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The legal landscape of daily fantasy sports has been the subject of an ongoing debate, both at the state and federal levels.
The golf vertical, however, might be particularly troublesome in the world of DFS. With its increasing popularity there have been increasing questions about the vertical’s legality under the Unlawful Internet Gambling Enforcement Act of 2006.
“(Golf) is a very hot area now,” said David Klein, managing partner at New York law firm for Klein Moynihan Turco LLP, which focuses in part on fantasy sports and gaming law. “Increasingly, my clients, some of which are big players, and the biggest players are all getting into this.”
Some legal experts in this area believe that many versions of daily fantasy golf are at best on shaky legal ground. Yet with the size of some DFS golf contests, including DraftKings’ $3 million Millionaire Maker contest for this week’s British Open, it is not a shock to at least one expert that some companies feel golf is worth a gamble.
“It’s not surprising that you are finding a company, even a large one, that’s willing to play very loosely with the law and accept the risks as it may be,” said Marc Edelman, who specializes in sports and gaming law as an associate professor of law at the Zicklin School of Business, Baruch College, City University of New York.
Edelman has written extensively on the legal risks of Daily Fantasy Sports. The key question with certain golf games to Edelman is whether they violate the UIGEA’s narrow carve-out that requires “fantasy or simulation sports” contest results emerge from accumulated player statistics in “multiple real-world events.”
“There is nothing that is per se illegal about running a fantasy golf contest,” Edelman said. “If you want to create a fantasy golf contest based upon the results of golfers in various different statistical categories over the course of various tournaments, that does not seem on its face to break the law.”
But many DFS golf games are not structured to encompass multiple golf tournaments. Instead, most golf games to this point are held over the course of a single golf tournament.
However, such a structure could be a problem.
“Operate based on just a single golf tournament, and it seems very difficult to make the argument of compliance with the carve-out,” Edelman said.
Interesting to note, Edelman said that as long as a game falls within the UIGEA’s fantasy sports carve-out, then payment processors (such as credit card companies) will not be prosecuted.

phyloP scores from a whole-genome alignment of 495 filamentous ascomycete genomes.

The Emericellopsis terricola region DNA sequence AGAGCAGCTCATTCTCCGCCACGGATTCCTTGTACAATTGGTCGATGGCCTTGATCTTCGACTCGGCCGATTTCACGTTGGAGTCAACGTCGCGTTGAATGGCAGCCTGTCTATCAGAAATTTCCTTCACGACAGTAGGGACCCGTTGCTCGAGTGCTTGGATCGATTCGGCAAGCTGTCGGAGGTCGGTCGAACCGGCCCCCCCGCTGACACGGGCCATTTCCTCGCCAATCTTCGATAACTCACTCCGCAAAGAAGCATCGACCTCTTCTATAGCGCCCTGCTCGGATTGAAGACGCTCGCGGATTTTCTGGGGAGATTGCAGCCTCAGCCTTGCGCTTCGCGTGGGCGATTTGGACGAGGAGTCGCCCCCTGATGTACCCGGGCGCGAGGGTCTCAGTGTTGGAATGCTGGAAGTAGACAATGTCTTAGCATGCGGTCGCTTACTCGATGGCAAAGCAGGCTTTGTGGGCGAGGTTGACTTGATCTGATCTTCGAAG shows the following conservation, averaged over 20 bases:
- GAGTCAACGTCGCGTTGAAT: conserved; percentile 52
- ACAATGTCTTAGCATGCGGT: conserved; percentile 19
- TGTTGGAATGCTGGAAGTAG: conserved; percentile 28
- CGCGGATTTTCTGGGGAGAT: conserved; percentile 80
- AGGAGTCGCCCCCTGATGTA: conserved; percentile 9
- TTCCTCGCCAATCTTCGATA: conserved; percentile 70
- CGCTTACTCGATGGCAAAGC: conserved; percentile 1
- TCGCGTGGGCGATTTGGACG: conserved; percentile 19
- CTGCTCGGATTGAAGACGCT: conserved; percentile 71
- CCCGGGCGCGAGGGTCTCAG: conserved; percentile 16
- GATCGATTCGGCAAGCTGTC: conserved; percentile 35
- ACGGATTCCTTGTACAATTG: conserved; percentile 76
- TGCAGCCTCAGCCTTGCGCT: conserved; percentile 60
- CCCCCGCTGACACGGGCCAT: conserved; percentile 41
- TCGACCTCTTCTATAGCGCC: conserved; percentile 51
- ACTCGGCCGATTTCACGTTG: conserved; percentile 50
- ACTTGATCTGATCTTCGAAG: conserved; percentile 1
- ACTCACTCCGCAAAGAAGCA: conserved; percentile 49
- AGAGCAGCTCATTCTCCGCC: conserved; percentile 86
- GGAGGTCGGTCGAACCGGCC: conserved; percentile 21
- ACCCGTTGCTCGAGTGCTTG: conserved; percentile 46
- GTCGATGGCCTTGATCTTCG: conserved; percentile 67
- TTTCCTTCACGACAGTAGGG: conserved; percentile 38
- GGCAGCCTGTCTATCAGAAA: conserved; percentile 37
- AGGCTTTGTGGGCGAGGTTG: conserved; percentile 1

“Meaning that compliance with this fantasy sports carve-out is important not only for the game itself, but extraordinarily important for any company that processes payment through the game,” Edelman added.
Nigel Eccles, CEO of FanDuel, said last year in a RotoGrinders forum that legal concerns have indeed kept FanDuel from developing a PGA Tour game:
“We won’t be introducing fantasy golf. I think it is commercially attractive (its [sic.] probably our next most requested sport) but I’m uncomfortable with the legality of it. Every time I have to make a decision like this I think whether the argument would stand up in court. To me a reasonable person would consider a golf tournament to be a single event, not multiple events. Therefore it would not fall under the UIGEA safe harbor. That does not automatically make it illegal (it may still be a game of skill under state law) but it does make it more risky.”
On the other hand, DraftKings has said that a typical 72-hole PGA Tour golf tournament is actually four individual events in one. That makes its PGA Tour games compliant with the UIGEA, according to DraftKings.
“We wouldn’t have launched [golf] if was a concern,” Femi Wasserman, a vice president at DraftKings, told Golf.com in a story earlier this year. “We’re pretty rigorous about our examination of the law and to try and make sure we’re compliant with all the regulations.”
The argument that one tournament is actually four individual events is an argument that Edelman considers tough to make. (Full disclosure: Edelman is representing a fantasy sports company in an unrelated contract litigation suit against DraftKings.)
“I have represented many companies in the fantasy sports marketplace, and that is not an argument that I would ever make or encourage a client to make,” Edelman said.
The key to all this is, of course, would be a viable court challenge.
Edelman said that anything from state or federal governments to an individual participant could one day bring suit.
“There is no shortage of who might attempt to challenge in court,” said Edelman, who refused to offer an opinion whether or not a challenge was an inevitable.
So far, DFS golf has exploded in popularity without many batting an eye. And until a court answers the question definitively, if that ever happens, DFS golf fans can count on the vertical to continue.
“There are some fantasy sites that are viewing it conservatively, and some that are viewing this space aggressively,” said David Klein. “And there hasn’t been any challenge, to my knowledge, yet.”